July 18, 2013

Portland native runs Tour de France route

Zoe Romano is close to completing the course on foot, a 2,115-mile trek that has no known precedent.

By Glenn Jordan gjordan@pressherald.com
Staff Writer

(Continued from page 1)

Filmmaker Alex Kreher is documenting Zoe Romano's run of the Tour de France course (see map) and has posted the following video updates:


Zoe Goes Running The Film - Video Update Week One


Video Update Week Two


Video Update Week Three


Video Update Week Four


Video Update Week Five


Video Update Week Six

 

As a college sophomore, Romano developed an infection in her lymph nodes serious enough to require surgery after strep throat went untreated. She wound up spending eight days in the hospital, hooked up to a breathing tube, unable to speak, strapped into her bed at night so she wouldn't rip out the respirator.

"During that time," Rick Romano said of his daughter, "she convinced herself she wanted to do something special."

An idea for an East Coast bike trip transformed into the Pacific-to-Atlantic run between January and May of 2011.

Among her revelations was the inherent goodness of strangers, who offered a warm meal, a clean bed or simply support for a 23-year-old woman with spunk, grit and determination.

"I truly feel like I can chase down any dream I have," she blogged after finishing that run from Huntington Beach to Charleston, S.C. "I just have to take the first steps. ... I honestly believe this is true for each and every person. There's nothing special about me."

ANTSY FOR ADVENTURE

Halfway through a book about that journey, she got antsy for another adventure. She and Kreher considered an Icelandic circumnavigation before settling on the Tour de France, a famous sporting event with a challenging course that doesn't include women, although six female cyclists did ride last year's Tour a day ahead of the men.

Romano found out about them while doing research for her trip. "They gave us some great advice," she said. "Bring a good rain jacket!"

She needed it May 18, the day she started her personal tour in Nice, France. Since then, she's been averaging 30 miles a day at a roughly nine-minute mile pace -- which picked up considerably when, with Kreher nowhere in sight, a wild boar burst from nearby woods.

"I've never been so scared," Romano said. "I mean, I'm afraid of dogs, and here was this big disgusting-looking wild boar grunting at me. I turned around and booked it."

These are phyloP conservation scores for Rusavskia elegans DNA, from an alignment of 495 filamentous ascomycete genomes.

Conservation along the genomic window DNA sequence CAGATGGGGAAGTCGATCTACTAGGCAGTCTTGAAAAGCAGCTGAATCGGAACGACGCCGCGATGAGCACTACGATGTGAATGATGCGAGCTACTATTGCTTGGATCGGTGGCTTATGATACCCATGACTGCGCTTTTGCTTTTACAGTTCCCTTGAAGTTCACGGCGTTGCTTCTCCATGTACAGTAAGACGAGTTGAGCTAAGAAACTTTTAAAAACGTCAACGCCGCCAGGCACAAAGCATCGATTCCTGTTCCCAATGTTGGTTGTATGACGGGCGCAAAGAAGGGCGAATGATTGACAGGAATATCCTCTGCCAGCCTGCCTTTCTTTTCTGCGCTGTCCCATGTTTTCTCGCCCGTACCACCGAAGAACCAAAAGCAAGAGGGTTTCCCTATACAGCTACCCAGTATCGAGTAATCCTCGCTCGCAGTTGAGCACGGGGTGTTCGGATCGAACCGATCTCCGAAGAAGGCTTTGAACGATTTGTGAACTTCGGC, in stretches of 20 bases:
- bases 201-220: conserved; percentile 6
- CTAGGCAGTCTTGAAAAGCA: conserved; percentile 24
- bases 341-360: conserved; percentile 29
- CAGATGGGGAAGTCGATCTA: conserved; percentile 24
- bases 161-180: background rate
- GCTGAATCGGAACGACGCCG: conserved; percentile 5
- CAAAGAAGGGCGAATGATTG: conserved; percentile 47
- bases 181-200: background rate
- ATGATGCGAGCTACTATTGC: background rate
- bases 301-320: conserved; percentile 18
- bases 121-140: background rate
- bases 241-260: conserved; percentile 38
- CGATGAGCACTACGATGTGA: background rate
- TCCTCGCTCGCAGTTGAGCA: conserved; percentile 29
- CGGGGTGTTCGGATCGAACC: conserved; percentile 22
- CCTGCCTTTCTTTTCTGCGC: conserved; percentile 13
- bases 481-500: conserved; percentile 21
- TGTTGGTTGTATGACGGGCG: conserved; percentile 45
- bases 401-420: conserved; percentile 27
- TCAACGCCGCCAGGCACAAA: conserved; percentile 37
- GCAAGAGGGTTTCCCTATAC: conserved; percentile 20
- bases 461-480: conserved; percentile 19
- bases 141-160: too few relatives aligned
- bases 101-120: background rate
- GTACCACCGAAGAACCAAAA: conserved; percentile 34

Weeks of rain and cloudy skies made an already arduous task seem even more daunting. The absence of sunshine took an emotional toll on top of the blisters, aches and pains that come with running over a route designed to make professional cyclists wince. The total elevation gain alone is more than 100,000 feet.

On the worst day, in late June, with a calf injury, swollen feet and an itchy red rash, Romano went to sleep wondering if she would be able to make it. Next morning, the hoteliers greeted her with news that they had spent the night reading her blog, and that both room and breakfast were gratis. Oh, and take this box of fresh croissants and local cherries.

"Things got better from that point," said Romano, noting the sun's emergence, the discovery of 30 euros (about $41) on the ground and encountering other generous hosts, often through the warmshowers.org website set up for traveling cyclists.

She tackled the Pyrenees in early June and emerged from the Alps on Wednesday. She scheduled eight rest days among the 64 she figured it would take to cover the demanding course.

The steep climbs and shin-pounding descents are what make this run far more difficult than her 2011 transcontinental journey. Plus, the first run was on her own schedule, with no particular end date.

Upon entering the Alps last week, she admitted to still having doubts.

"There hasn't been a day yet when I thought, 'I have this. I know I'll finish when I want to in a way I want to,' " she said. "Every day is still kind of a question mark."

So she continues her routine. Up early, eat breakfast, run until 5 or 6 p.m., drive to a host's house or find lodging, eat dinner, stretch, massage, core workout, update her blog (if Internet is available), then to bed.

If all goes well, Romano will remain in Paris to see the Tour finish, then drive eight hours with Kreher to board a ferry to Corsica for her final stages. She plans to fly back to Maine on the night of Aug. 2, giving her a few hours before the start of the Beach to Beacon 10K Road Race in Cape Elizabeth.

"It would be cool (to run), but I don't have a number," she said. "I can at least watch." 

Glenn Jordan can be contacted at 791-6425 or at:

gjordan@pressherald.com

Twitter: GlennJordanPPH

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